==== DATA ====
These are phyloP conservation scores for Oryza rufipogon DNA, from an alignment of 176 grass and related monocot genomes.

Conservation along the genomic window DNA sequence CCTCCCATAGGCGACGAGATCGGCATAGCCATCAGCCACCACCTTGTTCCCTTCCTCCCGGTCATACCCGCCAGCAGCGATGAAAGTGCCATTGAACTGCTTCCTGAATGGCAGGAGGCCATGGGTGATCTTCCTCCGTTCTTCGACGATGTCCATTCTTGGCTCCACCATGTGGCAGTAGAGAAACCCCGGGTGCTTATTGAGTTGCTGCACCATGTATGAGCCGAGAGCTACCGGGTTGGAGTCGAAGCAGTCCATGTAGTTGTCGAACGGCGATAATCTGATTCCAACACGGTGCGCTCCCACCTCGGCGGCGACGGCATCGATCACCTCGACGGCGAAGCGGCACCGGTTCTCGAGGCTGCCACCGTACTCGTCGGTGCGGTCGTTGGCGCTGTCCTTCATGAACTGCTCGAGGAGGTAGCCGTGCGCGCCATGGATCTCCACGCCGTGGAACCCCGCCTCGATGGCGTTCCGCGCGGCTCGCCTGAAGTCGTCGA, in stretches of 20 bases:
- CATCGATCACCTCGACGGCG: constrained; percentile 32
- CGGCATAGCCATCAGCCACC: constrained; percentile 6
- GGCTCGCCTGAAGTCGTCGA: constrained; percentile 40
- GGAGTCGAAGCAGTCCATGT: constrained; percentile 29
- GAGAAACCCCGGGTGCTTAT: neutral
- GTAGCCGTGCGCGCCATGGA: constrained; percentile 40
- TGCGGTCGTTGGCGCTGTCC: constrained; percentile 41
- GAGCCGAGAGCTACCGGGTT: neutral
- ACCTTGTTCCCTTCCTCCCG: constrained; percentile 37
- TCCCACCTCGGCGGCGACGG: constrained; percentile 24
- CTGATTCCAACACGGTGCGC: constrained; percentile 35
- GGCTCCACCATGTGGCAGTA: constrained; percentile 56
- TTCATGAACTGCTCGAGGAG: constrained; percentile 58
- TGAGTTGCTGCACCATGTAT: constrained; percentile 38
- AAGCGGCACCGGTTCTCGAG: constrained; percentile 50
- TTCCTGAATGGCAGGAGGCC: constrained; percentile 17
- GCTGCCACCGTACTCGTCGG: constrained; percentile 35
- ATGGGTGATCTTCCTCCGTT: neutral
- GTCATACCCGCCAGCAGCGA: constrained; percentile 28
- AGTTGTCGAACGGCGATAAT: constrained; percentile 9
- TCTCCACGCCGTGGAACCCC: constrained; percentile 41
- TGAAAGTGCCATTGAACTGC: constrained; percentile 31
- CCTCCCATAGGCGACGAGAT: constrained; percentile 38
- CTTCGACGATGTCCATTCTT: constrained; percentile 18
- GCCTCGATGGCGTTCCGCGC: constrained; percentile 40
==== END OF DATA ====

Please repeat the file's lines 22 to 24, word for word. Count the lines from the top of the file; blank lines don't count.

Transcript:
- AGTTGTCGAACGGCGATAAT: constrained; percentile 9
- TCTCCACGCCGTGGAACCCC: constrained; percentile 41
- TGAAAGTGCCATTGAACTGC: constrained; percentile 31